Quantum of the Seas Returns to North America After Seven Years

Quantum of the Seas

Royal Caribbean’s Quantum of the Seas returned to North America earlier this month, after nearly a decade sailing exclusively in Asia.

On May 4, the Royal Caribbean International vessel welcomed guests in Seattle, kicking off a summer season in Alaska.

Offering a seven-night cruise program, the ship’s regular itineraries feature visits to popular destinations in the region, such as Juneau, Skagway, Sitka, Icy Strait Point and Victoria.

The program marks the first time the Quantum sails from a U.S. port since May 2, 2015. At the time, the 2014-built vessel embarked on a “global odyssey” to China – where it spent most of the following years.

The 53-night journey departed the port of New York and ended in Shanghai, after crossing the Atlantic Ocean, cruising in the Mediterranean, the Arabian Gulf and the Indian Ocean.

Upon arriving at its new homeport, the ship served the Chinese domestic market on a year-round basis before debuting in Southeast Asia in 2019.

Most recently, the 158,000-ton vessel became the first to resume service for Royal Caribbean after the COVID-19 pandemic, offering a series of short cruises to nowhere departing from Singapore.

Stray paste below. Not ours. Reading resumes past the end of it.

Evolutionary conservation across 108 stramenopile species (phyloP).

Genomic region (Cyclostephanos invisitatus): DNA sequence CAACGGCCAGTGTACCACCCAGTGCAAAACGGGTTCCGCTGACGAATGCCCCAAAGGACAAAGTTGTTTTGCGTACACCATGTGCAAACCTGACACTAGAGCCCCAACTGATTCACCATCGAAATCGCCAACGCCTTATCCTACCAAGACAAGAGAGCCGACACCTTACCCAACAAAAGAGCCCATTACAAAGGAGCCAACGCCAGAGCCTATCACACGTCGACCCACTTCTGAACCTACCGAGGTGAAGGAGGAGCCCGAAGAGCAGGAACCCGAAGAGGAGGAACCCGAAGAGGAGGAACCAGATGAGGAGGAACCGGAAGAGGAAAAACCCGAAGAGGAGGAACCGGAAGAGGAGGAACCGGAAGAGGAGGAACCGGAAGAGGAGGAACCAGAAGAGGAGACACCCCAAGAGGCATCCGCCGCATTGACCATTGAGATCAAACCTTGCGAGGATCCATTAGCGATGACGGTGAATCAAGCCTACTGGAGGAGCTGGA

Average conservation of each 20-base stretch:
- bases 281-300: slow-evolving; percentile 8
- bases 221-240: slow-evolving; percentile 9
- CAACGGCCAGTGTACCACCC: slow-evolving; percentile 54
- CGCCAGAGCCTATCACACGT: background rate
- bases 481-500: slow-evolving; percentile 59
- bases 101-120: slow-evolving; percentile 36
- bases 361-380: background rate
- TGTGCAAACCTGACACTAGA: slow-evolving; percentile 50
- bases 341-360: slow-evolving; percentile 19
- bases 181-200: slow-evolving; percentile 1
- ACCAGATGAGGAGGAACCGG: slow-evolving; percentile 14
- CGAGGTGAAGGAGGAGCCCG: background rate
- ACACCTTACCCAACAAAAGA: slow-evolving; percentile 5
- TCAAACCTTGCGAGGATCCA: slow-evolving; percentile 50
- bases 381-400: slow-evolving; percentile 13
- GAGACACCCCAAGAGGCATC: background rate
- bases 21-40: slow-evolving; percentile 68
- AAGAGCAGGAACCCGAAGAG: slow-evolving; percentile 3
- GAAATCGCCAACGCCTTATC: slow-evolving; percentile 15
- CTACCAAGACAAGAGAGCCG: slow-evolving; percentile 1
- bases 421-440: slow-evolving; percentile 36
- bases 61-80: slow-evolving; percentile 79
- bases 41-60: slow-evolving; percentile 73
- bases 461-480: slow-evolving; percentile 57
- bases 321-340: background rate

After its North American summer season, the Quantum is set to debut in Australia.

Starting in November, it will be based in Brisbane for cruises to Tasmania, Queensland, the South Pacific, New Zealand and more.

As the lead ship of the Quantum-Class, the Quantum of the Seas was described by Royal Caribbean as “a dramatic leap forward” for the cruise industry.

When it debuted in November 2014, it introduced several “firsts at sea" such as a skydiving experience; a large indoor sports and entertainment complex with bumper cars, roller skating and more; and the cruise line's largest and most advanced staterooms ever.

The new, larger cabins enabled innovation in design, Royal Caribbean said at the time, adding storage and comfort, and also the industry's first virtual balconies, which made possible for every stateroom onboard to have a sea view.

The ship also introduced the North Star, a jewel-shaped, glass capsule that transports guests more than 300 feet above the ocean and over the sides of the ship to deliver awe-inspiring 360-degree views.

Before departing to Asia in 2015, the vessel spent its inaugural season sailing out of the New York Harbor, offering seven- to 12-night itineraries to the Caribbean and Bahamas from its Cape Liberty homeport.

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